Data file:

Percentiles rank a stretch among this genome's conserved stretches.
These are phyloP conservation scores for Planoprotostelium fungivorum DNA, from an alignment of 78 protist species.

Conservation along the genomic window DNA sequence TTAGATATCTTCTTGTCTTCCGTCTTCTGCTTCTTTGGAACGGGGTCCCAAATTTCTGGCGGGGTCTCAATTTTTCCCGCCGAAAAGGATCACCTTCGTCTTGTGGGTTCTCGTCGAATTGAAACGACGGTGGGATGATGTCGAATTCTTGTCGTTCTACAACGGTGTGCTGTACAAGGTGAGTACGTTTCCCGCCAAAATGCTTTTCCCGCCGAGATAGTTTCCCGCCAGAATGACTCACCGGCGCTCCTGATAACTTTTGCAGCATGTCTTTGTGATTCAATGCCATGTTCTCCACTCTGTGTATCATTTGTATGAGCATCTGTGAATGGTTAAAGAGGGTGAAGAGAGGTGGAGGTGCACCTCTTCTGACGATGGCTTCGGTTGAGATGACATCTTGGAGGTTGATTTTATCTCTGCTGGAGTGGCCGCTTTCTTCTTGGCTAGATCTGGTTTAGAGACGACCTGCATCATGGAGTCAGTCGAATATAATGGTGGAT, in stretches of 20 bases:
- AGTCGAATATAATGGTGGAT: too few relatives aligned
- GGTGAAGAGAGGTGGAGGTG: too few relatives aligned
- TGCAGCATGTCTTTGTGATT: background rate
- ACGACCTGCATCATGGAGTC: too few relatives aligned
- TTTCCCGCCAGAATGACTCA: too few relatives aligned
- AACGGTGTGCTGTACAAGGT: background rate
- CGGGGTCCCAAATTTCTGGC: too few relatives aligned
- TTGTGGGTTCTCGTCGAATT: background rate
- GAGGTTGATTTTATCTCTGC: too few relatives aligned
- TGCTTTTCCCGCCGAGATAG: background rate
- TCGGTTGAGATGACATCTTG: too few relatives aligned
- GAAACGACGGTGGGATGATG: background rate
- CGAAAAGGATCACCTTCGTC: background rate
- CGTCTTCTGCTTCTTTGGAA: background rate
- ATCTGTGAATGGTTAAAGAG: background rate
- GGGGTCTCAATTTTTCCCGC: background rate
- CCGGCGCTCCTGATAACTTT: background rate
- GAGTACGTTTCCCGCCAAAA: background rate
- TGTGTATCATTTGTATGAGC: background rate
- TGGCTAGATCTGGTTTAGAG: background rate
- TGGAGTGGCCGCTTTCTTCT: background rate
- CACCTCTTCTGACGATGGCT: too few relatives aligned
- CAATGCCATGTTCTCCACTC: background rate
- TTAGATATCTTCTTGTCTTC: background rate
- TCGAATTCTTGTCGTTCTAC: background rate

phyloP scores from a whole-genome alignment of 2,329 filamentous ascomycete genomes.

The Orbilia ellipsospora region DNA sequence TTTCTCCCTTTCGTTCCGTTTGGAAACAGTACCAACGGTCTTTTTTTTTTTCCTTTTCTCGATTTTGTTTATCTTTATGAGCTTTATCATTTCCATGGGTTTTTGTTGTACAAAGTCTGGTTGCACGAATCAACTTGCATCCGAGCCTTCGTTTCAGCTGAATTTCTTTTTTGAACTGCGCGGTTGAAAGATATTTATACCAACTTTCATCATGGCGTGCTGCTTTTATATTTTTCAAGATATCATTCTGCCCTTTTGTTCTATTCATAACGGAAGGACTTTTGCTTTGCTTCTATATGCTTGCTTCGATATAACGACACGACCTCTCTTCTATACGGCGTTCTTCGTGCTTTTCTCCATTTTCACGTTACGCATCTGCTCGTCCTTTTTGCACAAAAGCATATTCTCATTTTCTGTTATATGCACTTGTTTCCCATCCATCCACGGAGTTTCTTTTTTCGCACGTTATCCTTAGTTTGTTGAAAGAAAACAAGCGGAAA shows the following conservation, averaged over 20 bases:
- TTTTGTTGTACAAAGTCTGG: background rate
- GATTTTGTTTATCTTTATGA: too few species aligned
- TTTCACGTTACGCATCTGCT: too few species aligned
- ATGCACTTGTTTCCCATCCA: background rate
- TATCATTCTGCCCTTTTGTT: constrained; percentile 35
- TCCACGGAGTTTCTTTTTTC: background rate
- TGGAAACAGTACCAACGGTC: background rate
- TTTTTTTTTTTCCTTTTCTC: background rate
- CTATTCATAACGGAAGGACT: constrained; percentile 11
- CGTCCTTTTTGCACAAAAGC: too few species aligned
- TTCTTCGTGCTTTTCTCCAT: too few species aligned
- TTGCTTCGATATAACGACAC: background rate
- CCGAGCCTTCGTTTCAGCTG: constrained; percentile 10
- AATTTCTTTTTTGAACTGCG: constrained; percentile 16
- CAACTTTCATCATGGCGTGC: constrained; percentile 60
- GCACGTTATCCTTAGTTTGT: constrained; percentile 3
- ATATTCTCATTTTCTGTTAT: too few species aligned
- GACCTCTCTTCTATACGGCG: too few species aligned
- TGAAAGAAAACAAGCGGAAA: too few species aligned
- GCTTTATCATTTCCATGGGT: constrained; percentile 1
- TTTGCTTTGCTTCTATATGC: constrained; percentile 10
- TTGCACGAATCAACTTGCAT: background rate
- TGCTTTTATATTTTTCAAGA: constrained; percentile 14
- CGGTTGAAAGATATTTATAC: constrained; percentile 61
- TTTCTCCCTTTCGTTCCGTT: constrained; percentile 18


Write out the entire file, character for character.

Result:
Percentiles rank a stretch among this genome's conserved stretches.
These are phyloP conservation scores for Planoprotostelium fungivorum DNA, from an alignment of 78 protist species.

Conservation along the genomic window DNA sequence TTAGATATCTTCTTGTCTTCCGTCTTCTGCTTCTTTGGAACGGGGTCCCAAATTTCTGGCGGGGTCTCAATTTTTCCCGCCGAAAAGGATCACCTTCGTCTTGTGGGTTCTCGTCGAATTGAAACGACGGTGGGATGATGTCGAATTCTTGTCGTTCTACAACGGTGTGCTGTACAAGGTGAGTACGTTTCCCGCCAAAATGCTTTTCCCGCCGAGATAGTTTCCCGCCAGAATGACTCACCGGCGCTCCTGATAACTTTTGCAGCATGTCTTTGTGATTCAATGCCATGTTCTCCACTCTGTGTATCATTTGTATGAGCATCTGTGAATGGTTAAAGAGGGTGAAGAGAGGTGGAGGTGCACCTCTTCTGACGATGGCTTCGGTTGAGATGACATCTTGGAGGTTGATTTTATCTCTGCTGGAGTGGCCGCTTTCTTCTTGGCTAGATCTGGTTTAGAGACGACCTGCATCATGGAGTCAGTCGAATATAATGGTGGAT, in stretches of 20 bases:
- AGTCGAATATAATGGTGGAT: too few relatives aligned
- GGTGAAGAGAGGTGGAGGTG: too few relatives aligned
- TGCAGCATGTCTTTGTGATT: background rate
- ACGACCTGCATCATGGAGTC: too few relatives aligned
- TTTCCCGCCAGAATGACTCA: too few relatives aligned
- AACGGTGTGCTGTACAAGGT: background rate
- CGGGGTCCCAAATTTCTGGC: too few relatives aligned
- TTGTGGGTTCTCGTCGAATT: background rate
- GAGGTTGATTTTATCTCTGC: too few relatives aligned
- TGCTTTTCCCGCCGAGATAG: background rate
- TCGGTTGAGATGACATCTTG: too few relatives aligned
- GAAACGACGGTGGGATGATG: background rate
- CGAAAAGGATCACCTTCGTC: background rate
- CGTCTTCTGCTTCTTTGGAA: background rate
- ATCTGTGAATGGTTAAAGAG: background rate
- GGGGTCTCAATTTTTCCCGC: background rate
- CCGGCGCTCCTGATAACTTT: background rate
- GAGTACGTTTCCCGCCAAAA: background rate
- TGTGTATCATTTGTATGAGC: background rate
- TGGCTAGATCTGGTTTAGAG: background rate
- TGGAGTGGCCGCTTTCTTCT: background rate
- CACCTCTTCTGACGATGGCT: too few relatives aligned
- CAATGCCATGTTCTCCACTC: background rate
- TTAGATATCTTCTTGTCTTC: background rate
- TCGAATTCTTGTCGTTCTAC: background rate

phyloP scores from a whole-genome alignment of 2,329 filamentous ascomycete genomes.

The Orbilia ellipsospora region DNA sequence TTTCTCCCTTTCGTTCCGTTTGGAAACAGTACCAACGGTCTTTTTTTTTTTCCTTTTCTCGATTTTGTTTATCTTTATGAGCTTTATCATTTCCATGGGTTTTTGTTGTACAAAGTCTGGTTGCACGAATCAACTTGCATCCGAGCCTTCGTTTCAGCTGAATTTCTTTTTTGAACTGCGCGGTTGAAAGATATTTATACCAACTTTCATCATGGCGTGCTGCTTTTATATTTTTCAAGATATCATTCTGCCCTTTTGTTCTATTCATAACGGAAGGACTTTTGCTTTGCTTCTATATGCTTGCTTCGATATAACGACACGACCTCTCTTCTATACGGCGTTCTTCGTGCTTTTCTCCATTTTCACGTTACGCATCTGCTCGTCCTTTTTGCACAAAAGCATATTCTCATTTTCTGTTATATGCACTTGTTTCCCATCCATCCACGGAGTTTCTTTTTTCGCACGTTATCCTTAGTTTGTTGAAAGAAAACAAGCGGAAA shows the following conservation, averaged over 20 bases:
- TTTTGTTGTACAAAGTCTGG: background rate
- GATTTTGTTTATCTTTATGA: too few species aligned
- TTTCACGTTACGCATCTGCT: too few species aligned
- ATGCACTTGTTTCCCATCCA: background rate
- TATCATTCTGCCCTTTTGTT: constrained; percentile 35
- TCCACGGAGTTTCTTTTTTC: background rate
- TGGAAACAGTACCAACGGTC: background rate
- TTTTTTTTTTTCCTTTTCTC: background rate
- CTATTCATAACGGAAGGACT: constrained; percentile 11
- CGTCCTTTTTGCACAAAAGC: too few species aligned
- TTCTTCGTGCTTTTCTCCAT: too few species aligned
- TTGCTTCGATATAACGACAC: background rate
- CCGAGCCTTCGTTTCAGCTG: constrained; percentile 10
- AATTTCTTTTTTGAACTGCG: constrained; percentile 16
- CAACTTTCATCATGGCGTGC: constrained; percentile 60
- GCACGTTATCCTTAGTTTGT: constrained; percentile 3
- ATATTCTCATTTTCTGTTAT: too few species aligned
- GACCTCTCTTCTATACGGCG: too few species aligned
- TGAAAGAAAACAAGCGGAAA: too few species aligned
- GCTTTATCATTTCCATGGGT: constrained; percentile 1
- TTTGCTTTGCTTCTATATGC: constrained; percentile 10
- TTGCACGAATCAACTTGCAT: background rate
- TGCTTTTATATTTTTCAAGA: constrained; percentile 14
- CGGTTGAAAGATATTTATAC: constrained; percentile 61
- TTTCTCCCTTTCGTTCCGTT: constrained; percentile 18